However, SDO is not synonymous with other similar well-known attitudinal dimensions, like conservatism or authoritarianism. While there exists a strong correlation between these variables, studies such as the aforementioned one show that SDO remains a significant predictor of prejudicial attitudes even when controlling for the effects of related variables. This speaks to the complexity of exploring prejudice and discrimination – or any topic – in the field of psychology: It is unlikely that we will ever find an individual difference variable that accounts entirely for that way that people respond on a measure. Peoples’ beliefs and actions are a product of their upbringing, their surrounding environment, a host of personality characteristics, and even their physical and cognitive state. Studies show that people are more likely to report prejudicial thoughts when they are under cognitive stress (i.e. a mentally difficult task), suggesting that it takes cognitive effort to suppress prejudicial thoughts (Crandall & Eshlemann, 2003).

Interestingly, SDO has also been shown to be related to other parts of peoples’ lives besides their ideologies about social equality. One finding from Sidanius, Stallworth, and Malle (1994) was that SDO was related to participants’ occupational goals. Participants in one study, who were college students intending to work in hierarchy-enhancing occupations such as business or law, which served and protected primarily high status groups, had higher levels of SDO than participants who intended to work in hierarchy-attenuating occupations such as counseling, which served and protected a wider number of groups, even when controlled for sex (for which, in all but two samples, men scored higher than women on SDO).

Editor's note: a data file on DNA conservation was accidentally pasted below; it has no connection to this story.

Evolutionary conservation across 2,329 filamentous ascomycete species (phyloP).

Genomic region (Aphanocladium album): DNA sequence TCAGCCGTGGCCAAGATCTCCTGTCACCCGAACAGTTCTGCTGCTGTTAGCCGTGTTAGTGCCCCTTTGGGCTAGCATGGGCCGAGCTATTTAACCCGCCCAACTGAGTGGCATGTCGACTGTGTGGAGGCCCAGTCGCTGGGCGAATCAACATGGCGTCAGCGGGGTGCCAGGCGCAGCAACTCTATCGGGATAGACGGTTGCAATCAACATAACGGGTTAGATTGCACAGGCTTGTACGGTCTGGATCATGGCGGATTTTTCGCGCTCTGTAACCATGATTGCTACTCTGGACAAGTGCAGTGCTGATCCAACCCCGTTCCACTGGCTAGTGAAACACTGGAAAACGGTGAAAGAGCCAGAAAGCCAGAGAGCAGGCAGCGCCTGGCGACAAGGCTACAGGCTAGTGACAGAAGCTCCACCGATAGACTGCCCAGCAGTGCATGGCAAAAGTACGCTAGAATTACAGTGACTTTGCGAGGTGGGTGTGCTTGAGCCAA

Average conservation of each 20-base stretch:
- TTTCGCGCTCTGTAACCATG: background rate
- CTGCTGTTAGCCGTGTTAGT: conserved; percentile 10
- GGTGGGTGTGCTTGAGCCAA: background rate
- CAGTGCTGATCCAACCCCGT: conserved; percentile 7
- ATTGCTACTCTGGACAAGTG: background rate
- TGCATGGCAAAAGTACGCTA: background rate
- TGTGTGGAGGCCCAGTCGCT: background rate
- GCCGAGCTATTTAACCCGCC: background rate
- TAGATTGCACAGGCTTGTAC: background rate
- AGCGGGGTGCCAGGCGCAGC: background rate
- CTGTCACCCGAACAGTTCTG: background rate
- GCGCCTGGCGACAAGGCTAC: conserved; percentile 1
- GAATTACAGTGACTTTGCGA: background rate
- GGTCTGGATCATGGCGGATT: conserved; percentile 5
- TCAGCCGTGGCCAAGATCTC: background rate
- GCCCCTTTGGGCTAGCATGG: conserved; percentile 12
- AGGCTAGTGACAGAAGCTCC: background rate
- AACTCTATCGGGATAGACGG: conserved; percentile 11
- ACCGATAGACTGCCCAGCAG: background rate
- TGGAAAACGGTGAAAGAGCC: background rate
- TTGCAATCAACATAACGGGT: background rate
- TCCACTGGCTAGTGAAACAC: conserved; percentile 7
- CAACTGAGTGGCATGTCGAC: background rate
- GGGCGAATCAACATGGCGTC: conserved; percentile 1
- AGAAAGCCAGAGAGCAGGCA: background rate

Social dominance theory emerged about 20 years ago and it continues to generate insight today. However, to truly understand the topic of prejudice and discrimination, one must bear in mind that SDO is just one of many factors related to prejudice.


Crandall, C. S., & Eshleman, A. (2003). A justification-suppression model of the expression and experience of prejudice. Psychological Bulletin, 129(3), 414-446. doi:10.1037/0033-2909.129.3.414

Milkman, K, Akinola, M., and Chugh, D. (2014). What happens before? A field experiment exploring how pay and representation differentially shape bias on the pathway into organizations. Social Science Research Network.

Pratto, F., Sidanius, J., Stallworth, L. M., & Malle, B. F. (1994). Social dominance orientation: A personality variable predicting social and political attitudes. Journal Of Personality And Social Psychology, 67(4), 741-763. doi:10.1037/0022-3514.67.4.741

Brooke Lamberti

Brooke Lamberti is a content writer based out of Scranton, Pennsylvania. She received a Bachelor of Science in Psychology from Marywood University, and has prior career experience working in social work and domestic violence advocacy. She has a passion for writing and helping others.